For New Year’s, I met up with a group of friends at a stunning (and very isolated) estate in the Scottish highlands. From the moment we arrived, Miranda was being herself — that is, too much. Emma, neurotic. Katie, elusive. I could have murdered them for ruining my vacation. And then, the blizzard arrived. We were sealed off from the outside world. Cozy? More like stifling. There’s nothing like old friends to remind you why you’re always looking for new friends. Two days later, Doug says he’s found a body. Shocking, yes, but part of me is excited by the diversion. It’s a wonder we haven’t already killed each other out of boredom. I know I said I could’ve murdered them, but obviously it wasn’t me. So who was it? Katie has been acting kind of weird …
Okay, so the story of Lucy Foley’s The Hunting Party, out this week, didn’t really happen. But it happened to me; reading it, I had become just another player in the game. I had been lured into a locked-room mystery — a puzzle-box subgenre of thrillers, perfected by Agatha Christie, that seems to be enjoying something of a renaissance in recent months. Think of Liane Moriarty’s New York Times–best-selling Nine Perfect Strangers and its not-as-advertised luxury health resort; Shari Lapena’s An Unwanted Guest, another Times best seller, in which a group of travelers is stranded at a snowbound mountain lodge; Taylor Adams’s recently published No Exit (five strangers, highway rest stop, also blizzard); and Rachel Howzell Hall’s forthcoming They All Fall Down (seven sinners, a private island, a “reckoning”).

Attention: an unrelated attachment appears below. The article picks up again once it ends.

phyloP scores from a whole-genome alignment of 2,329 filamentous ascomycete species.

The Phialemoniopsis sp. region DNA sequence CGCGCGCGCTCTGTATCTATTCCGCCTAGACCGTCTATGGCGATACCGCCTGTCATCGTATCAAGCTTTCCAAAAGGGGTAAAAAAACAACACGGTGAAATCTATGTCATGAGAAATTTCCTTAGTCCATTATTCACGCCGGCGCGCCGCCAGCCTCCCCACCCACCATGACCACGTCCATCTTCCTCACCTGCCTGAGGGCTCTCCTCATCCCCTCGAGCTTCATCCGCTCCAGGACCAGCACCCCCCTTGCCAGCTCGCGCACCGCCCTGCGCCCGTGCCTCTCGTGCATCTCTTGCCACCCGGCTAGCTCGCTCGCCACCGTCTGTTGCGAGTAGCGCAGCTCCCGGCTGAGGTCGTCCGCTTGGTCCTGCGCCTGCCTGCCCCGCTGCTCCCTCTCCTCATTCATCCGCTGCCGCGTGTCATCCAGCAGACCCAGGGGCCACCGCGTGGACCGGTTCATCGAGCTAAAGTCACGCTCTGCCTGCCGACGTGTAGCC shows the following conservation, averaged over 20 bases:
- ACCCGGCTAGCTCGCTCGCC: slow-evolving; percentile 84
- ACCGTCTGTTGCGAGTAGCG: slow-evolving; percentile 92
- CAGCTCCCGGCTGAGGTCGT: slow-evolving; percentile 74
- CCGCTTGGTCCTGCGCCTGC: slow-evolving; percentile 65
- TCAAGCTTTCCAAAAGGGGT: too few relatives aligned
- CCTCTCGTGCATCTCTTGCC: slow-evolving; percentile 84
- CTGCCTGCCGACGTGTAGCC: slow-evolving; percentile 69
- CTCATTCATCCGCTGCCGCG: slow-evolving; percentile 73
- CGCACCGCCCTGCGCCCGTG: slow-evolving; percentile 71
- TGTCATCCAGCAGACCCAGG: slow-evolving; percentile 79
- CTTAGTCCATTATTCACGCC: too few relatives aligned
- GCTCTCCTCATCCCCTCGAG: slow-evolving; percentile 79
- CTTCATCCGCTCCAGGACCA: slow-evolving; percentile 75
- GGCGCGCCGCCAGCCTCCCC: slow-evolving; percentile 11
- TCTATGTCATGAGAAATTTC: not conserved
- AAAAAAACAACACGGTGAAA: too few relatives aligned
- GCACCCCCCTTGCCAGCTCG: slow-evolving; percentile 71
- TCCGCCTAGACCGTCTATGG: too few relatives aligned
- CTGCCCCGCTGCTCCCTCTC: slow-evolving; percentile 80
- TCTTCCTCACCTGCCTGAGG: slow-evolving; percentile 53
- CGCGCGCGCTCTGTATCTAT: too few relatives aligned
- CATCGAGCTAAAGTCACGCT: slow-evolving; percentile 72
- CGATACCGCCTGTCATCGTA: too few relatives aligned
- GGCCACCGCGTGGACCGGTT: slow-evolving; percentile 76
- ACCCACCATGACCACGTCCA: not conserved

The cultural anxiety that permeates our existence in 2019 lends itself well to the resurgence of the locked-room subgenre (alongside perennial shelf-mates like the procedural, the noir, and the psychological thriller). The era of “fake news,” real conspiracies, and policy whiplash makes an ordered plot that much more appealing. “In a world where things feel increasingly unstructured and uncertain,” says Lucy Foley, “there’s a particular satisfaction in the rigid structure of a locked-room mystery.” Rachel Howzell Hall puts it another way: “This country, right now, is a locked room. So many bad things are happening, and it’s not because of outside forces. The bad guy is in the house with us!” Sad!